My Heart and I

Table of contents

1. My Heart and I

Enough! we’re tired, my heart and I.
We sit beside the headstone thus,
And wish that name were carved for us.
The moss reprints more tenderly
The hard types of the mason’s knife,
As heaven’s sweet life renews earth’s life
With which we’re tired7, my heart and I.
You see we’re tired, my heart and I.
We dealt with books, we trusted men,
And in our own blood drenched the pen,
As if such colors could not fly.
We walked too straight for fortune’s end,
We loved too true to keep a friend;
At last we’re tired, my heart and I.
How tired we feel, my heart and I!
We seem of no use in the world;
Our fancies hang grey and uncurled
About men’s eyes indifferently;
Our voice which thrilled you so, will let
You sleep; our tears are only wet:
What do we here, my heart and I?
So tired, so tired, my heart and I!
It was not thus in that old time
When Ralph sat with me, ’neath the lime24
To watch the sunset from the sky.
“Dear love, you’re looking tired,” he said;
I, smiling at him, shook my head:
’Tis now we’re tired, my heart and I.
So tired, so tired, my heart and I!
Though now none takes me on his arm
To fold me close and kiss me warm
Till each quick breath end in a sigh
Of happy languor. Now, alone,
We lean upon this graveyard stone,
Uncheered, unkissed, my heart and I.
Tired out we are, my heart and I.
Suppose the world brought diadems
To tempt us, crusted with loose gems
Of powers and pleasures? Let it try.
We scarcely care to look at even
A pretty child, or God’s blue heaven,
We feel so tired, my heart and I.
Yet who complains? My heart and I?
In this abundant earth no doubt
Is little room for things worn out:
Disdain them, break them, throw them by!
And if before the days grew rough
We once were loved, used,--well enough,
I think, we’ve fared, my heart and I.

2. Note on the text

EBB sent this poem together with RB’s “Study of a Hand, by Lionard” a to Marguerite Power in August 1857, for inclusion in her annual, The Keepsake (unpublished letter to Power, Armstrong Browning Library). However, the work was not published until after her death, in Last Poems (1862). The poem’s draft ms (R D558), now in the Pierpont Morgan library, indicates that it was probably written by 1855, and associated in its genesis as well as its subject matter with another work published in Last Poems, “Amy’s Cruelty.” An interesting feature of the Morgan draft is that, between Stanzas IV and V of the poem, there appears a mock-epitaph in RB’s hand:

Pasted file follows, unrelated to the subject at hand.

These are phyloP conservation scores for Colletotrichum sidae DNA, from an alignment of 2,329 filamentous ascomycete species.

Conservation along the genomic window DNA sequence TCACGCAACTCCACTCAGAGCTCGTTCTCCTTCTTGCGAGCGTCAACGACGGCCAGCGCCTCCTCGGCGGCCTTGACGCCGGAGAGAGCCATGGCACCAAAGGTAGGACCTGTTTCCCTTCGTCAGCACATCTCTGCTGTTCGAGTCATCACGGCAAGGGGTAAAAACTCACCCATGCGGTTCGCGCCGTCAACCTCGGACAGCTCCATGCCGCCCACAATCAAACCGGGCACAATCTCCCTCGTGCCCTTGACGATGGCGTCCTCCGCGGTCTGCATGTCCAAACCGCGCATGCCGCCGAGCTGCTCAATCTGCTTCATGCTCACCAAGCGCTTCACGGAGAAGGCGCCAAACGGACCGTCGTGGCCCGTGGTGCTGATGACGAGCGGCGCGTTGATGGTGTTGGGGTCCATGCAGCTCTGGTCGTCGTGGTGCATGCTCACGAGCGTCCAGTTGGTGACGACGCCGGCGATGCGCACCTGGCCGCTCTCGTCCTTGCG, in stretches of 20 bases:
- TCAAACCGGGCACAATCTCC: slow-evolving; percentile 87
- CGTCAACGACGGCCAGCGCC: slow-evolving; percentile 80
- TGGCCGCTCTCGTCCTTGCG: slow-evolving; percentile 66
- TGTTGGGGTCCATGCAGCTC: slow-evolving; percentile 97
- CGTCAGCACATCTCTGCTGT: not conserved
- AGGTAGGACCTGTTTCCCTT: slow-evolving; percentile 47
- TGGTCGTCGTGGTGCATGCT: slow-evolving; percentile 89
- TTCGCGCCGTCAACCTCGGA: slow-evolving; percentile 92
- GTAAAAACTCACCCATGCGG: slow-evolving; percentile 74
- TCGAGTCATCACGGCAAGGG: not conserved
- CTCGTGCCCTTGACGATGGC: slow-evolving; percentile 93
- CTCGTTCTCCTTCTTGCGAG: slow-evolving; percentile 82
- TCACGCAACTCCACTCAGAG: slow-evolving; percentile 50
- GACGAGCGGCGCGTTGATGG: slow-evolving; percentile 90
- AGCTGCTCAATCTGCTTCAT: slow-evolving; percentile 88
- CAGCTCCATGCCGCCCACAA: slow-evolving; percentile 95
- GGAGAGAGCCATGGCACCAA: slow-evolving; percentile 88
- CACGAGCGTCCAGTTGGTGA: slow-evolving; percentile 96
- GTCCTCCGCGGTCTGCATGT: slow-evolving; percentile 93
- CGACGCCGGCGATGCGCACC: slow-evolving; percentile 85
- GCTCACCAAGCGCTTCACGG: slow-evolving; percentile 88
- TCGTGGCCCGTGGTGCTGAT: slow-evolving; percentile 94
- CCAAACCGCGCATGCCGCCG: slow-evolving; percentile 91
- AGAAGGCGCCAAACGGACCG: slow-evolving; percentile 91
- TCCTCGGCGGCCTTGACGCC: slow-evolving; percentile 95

Here lies Browning
In bile he lived frowning
With bile he died drowning—
And the worst of his ill
Was not bile so much as a bill.

This epitaph, the manuscripts of “My Heart and I,” and the questions these raise concerning the poem’s intertextual connections and possible tensions in the Brownings’ marriage are considered by Stone (1998). In its published form, the poem is a dramatic monologue very much in keeping with EBB’s experiments with the form. As in the case of “Void in Law” (1862), she here adapts the ballad with its reiterative refrain to represent the inner conflict of an embittered female speaker. Other important artistic contexts include RB’s monologues in Men and Women (1855)--especially his monologues with female speakers such as “Any Wife to Any Husband”--portraying “quarrels” or differences in love and marriage. Chapman (“Last Poems,” 2003) analyzes the poem’s representation of an ironized female sensibility. For a text with variants and more extended annotation, see The Works of Elizabeth Barrett Browning, General Editor, Sandra Donaldson (London: Pickering and Chatto).

3. Explanatory Notes

tired] Cf. RB’s similar emphasis in 1864 on the word “tired” in his description of “Jame’s Lee’s Wife” as a work portraying “people newly married, trying to realize a dream of being sufficient to each other, in a foreign land (where you can try such an experiment) and finding it break up,--the man being tired first,--and tired precisely of the love” (Robert Browning and Julia Wedgwood: A Broken Friendship as Revealed by Their Letters, ed. Richard Curle [New York: Frederick A. Stokes, 1937], 109).

When Ralph . . . ’neath the lime] altered in the Morgan draft ms (R D558) from “When love met love with sweetest rhyme.”

“Study of a Hand, by Lionard” was later published as ll. 244-69 of “James Lee’s Wife” in his Dramatis Personae (1864).

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Elizabeth Barrett Browning. Date: 3-MAR-2009
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